“As well as rivers receiving less water in a natural way, there is a factor of irrational use of water, silting of riverbeds,” he said, adding that climate change had increased evaporation and reduced the water return via precipitation.

Osin maintained that the current level of shrinking of the Caspian Sean could not be called critical as the body of water had a cyclic behaviour, but stressed that this should be monitored closely, with joint cross-border operations to address conservation issues. 


Some measures have already been taken. In October 2020 Kazakstan and Russia signed an “integrated roadmap” to study the river basins. Kazakstan’s environmental ministry stated that they were gathering and analysing relevant data, with a deadline set for the end of 2023.

In November 2022, Kazakstan’s president Kassym-Jomart Tokayev gave instructions to establish a state institute for Caspian Sea research, due to be inaugurated by the end of 2023.

To Osin, however, these steps were too general. 

“I don’t see today that any significant measures are being taken,” he said. “There are only speeches by the presidents and the government, yet no instructions or decisions follow. However, ‘water diplomacy’ should have started working with the Russian part of the Volga River a long time ago.”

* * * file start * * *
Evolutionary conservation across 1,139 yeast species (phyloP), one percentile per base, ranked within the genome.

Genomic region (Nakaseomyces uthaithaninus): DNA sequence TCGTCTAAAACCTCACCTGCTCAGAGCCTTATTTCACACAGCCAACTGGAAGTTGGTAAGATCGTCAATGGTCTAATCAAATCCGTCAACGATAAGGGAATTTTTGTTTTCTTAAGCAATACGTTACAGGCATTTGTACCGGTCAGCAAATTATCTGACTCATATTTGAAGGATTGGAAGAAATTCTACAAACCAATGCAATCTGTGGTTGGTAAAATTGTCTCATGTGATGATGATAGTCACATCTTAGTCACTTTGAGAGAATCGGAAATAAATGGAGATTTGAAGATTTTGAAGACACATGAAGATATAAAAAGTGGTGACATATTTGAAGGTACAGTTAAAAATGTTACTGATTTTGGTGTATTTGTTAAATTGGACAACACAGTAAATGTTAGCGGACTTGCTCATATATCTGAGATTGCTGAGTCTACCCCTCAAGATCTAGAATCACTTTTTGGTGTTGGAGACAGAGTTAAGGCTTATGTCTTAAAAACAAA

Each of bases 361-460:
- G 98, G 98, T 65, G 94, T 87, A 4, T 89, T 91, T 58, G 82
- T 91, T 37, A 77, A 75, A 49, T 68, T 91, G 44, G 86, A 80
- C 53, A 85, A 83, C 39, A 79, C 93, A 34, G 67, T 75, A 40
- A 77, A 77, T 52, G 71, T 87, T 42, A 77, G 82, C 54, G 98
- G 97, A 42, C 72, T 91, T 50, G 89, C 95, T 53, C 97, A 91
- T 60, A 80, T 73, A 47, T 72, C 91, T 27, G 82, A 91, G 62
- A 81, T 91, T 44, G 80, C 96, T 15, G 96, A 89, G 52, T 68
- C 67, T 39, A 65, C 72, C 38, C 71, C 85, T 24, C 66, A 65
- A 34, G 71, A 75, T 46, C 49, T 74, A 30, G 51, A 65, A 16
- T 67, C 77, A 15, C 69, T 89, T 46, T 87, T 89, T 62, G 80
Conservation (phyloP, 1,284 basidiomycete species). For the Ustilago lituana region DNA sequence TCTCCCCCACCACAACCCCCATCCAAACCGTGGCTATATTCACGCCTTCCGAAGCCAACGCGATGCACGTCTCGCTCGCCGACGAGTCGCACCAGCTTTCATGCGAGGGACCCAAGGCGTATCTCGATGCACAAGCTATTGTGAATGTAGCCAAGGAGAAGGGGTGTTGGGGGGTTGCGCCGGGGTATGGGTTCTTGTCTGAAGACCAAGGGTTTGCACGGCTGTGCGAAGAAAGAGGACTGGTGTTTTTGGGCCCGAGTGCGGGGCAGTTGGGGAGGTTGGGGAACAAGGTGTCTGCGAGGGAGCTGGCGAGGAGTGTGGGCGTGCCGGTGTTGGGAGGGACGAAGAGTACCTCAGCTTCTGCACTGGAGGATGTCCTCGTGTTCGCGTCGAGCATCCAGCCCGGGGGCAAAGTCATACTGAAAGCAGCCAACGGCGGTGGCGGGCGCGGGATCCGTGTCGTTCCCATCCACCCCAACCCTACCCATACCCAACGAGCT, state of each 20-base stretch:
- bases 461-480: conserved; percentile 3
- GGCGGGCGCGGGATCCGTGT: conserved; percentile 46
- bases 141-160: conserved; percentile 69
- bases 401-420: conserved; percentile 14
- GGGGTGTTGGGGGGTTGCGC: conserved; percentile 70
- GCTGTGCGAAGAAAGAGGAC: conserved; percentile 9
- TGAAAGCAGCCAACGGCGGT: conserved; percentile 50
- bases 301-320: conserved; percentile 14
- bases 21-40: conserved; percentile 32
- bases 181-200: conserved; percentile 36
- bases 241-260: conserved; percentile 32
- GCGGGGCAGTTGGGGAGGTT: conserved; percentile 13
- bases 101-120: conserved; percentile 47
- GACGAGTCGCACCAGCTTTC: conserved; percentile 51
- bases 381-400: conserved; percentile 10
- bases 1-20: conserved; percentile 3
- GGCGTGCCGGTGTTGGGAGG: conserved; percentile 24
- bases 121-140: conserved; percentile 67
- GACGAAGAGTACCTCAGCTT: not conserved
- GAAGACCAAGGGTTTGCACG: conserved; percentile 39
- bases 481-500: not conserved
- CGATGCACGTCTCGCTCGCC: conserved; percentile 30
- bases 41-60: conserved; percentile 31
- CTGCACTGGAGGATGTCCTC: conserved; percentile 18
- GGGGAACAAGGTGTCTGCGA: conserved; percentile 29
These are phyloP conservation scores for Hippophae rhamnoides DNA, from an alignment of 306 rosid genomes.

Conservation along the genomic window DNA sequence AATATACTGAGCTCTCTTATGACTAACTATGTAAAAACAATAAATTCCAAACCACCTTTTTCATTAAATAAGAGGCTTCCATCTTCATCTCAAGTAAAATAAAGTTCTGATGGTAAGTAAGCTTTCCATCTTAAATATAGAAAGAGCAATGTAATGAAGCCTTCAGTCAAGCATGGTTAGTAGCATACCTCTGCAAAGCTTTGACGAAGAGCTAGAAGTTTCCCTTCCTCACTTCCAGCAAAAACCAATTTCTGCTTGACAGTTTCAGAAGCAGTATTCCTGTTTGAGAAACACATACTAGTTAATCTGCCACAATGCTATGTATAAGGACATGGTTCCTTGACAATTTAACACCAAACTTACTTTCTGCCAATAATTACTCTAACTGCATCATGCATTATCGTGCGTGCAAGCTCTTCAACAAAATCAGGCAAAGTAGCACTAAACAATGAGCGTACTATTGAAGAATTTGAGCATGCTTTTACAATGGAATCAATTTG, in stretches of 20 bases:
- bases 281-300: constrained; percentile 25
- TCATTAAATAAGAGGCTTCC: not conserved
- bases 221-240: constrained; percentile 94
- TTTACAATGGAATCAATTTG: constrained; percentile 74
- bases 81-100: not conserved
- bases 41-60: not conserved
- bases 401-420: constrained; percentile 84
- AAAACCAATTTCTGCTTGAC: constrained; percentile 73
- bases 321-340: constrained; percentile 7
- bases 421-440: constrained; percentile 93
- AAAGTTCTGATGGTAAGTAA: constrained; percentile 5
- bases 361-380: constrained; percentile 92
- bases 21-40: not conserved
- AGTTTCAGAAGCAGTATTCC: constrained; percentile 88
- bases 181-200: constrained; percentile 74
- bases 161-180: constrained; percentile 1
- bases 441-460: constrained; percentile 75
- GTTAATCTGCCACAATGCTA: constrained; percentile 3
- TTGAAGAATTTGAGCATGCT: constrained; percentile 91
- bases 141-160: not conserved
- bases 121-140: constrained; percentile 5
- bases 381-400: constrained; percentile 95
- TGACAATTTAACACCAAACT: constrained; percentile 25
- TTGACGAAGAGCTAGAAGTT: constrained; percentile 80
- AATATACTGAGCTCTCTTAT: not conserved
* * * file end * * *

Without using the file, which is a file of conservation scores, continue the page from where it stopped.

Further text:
The future is worrying. According to long-term forecasts prepared by the Kazgidromet state enterprise, in the “moderately severe” and “severe” climate scenarios, by 2030 the sea level could reach -29.23 metres BHS and -29.63 metres BHS respectively.

Indeed, a study from 2020 predicted that the sea level would decline by a further nine - 18 metres by 2100, meaning the lake would lose at least 25 per cent of its size – an area roughly the size of Portugal. The consequences could be devastating, for humans and nature alike.

“As the livelihoods and food security of millions of people depend on the Caspian Sea, a loss of these ecosystem services will have drastic socioeconomic consequences and may trigger local and regional conflicts – in an ethnically diverse region that is already rife with tensions,” the authors of the study wrote.

“We should start work to adapt to climate change as soon as possible,” Osin concluded.

This publication was prepared under the "Amplify, Verify, Engage (AVE) Project" implemented with the financial support of the Ministry of Foreign Affairs, Norway.